Most of the finds unearthed in the excavation were in an agricultural context. Other than agricultural installations, several architectural complexes were excavated; the largest and most magnificent was a building discovered in Area G (below).
Area G – Site F510 (Figs. 4, 5)
The site, located atop a plateau west of a tributary that descends toward Nah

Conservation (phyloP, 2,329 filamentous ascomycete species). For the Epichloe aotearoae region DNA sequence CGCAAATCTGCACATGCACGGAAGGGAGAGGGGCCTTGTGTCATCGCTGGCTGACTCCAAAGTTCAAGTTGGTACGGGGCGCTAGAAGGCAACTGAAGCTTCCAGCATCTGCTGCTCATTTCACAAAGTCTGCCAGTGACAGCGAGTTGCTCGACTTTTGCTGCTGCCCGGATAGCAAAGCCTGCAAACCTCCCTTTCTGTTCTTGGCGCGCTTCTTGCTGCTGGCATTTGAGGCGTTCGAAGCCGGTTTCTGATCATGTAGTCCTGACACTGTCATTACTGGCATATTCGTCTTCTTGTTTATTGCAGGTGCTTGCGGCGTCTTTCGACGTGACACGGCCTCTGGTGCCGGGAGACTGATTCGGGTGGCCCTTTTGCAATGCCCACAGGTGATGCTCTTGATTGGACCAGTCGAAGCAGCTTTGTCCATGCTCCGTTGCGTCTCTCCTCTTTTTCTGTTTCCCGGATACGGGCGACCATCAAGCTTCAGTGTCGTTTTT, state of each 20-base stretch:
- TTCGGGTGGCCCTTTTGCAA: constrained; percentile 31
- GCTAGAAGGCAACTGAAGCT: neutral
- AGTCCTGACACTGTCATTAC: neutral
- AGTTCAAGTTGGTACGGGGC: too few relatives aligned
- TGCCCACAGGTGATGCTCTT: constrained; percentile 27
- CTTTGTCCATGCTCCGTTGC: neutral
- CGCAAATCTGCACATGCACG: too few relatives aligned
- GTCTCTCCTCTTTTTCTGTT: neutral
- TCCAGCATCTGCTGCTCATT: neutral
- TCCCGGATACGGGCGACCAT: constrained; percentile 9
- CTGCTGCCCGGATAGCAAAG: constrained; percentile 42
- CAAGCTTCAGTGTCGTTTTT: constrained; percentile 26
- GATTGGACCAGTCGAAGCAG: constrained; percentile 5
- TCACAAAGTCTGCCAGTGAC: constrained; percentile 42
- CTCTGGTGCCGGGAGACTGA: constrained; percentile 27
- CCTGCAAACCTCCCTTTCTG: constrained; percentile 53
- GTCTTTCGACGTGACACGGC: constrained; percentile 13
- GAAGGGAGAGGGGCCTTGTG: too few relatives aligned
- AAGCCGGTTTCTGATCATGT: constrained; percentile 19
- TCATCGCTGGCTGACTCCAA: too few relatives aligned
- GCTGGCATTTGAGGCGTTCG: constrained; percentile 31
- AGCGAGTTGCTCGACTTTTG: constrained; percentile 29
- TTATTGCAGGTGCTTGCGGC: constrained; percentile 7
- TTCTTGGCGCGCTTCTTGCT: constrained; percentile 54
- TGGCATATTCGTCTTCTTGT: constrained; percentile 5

al Susi, was discerned in a study of farmsteads (25 farms) in the Samarian Shephelah (Finkelstein 1981
:332). Finkelstein identified three stone clearance heaps (Fig. 4) that appeared to be the remains of three buildings, which included several ‘rooms’ and courtyards between them. Numerous potsherds that dated to Iron Age II (?), and the Persian and Hellenistic periods were found in the clearance heaps.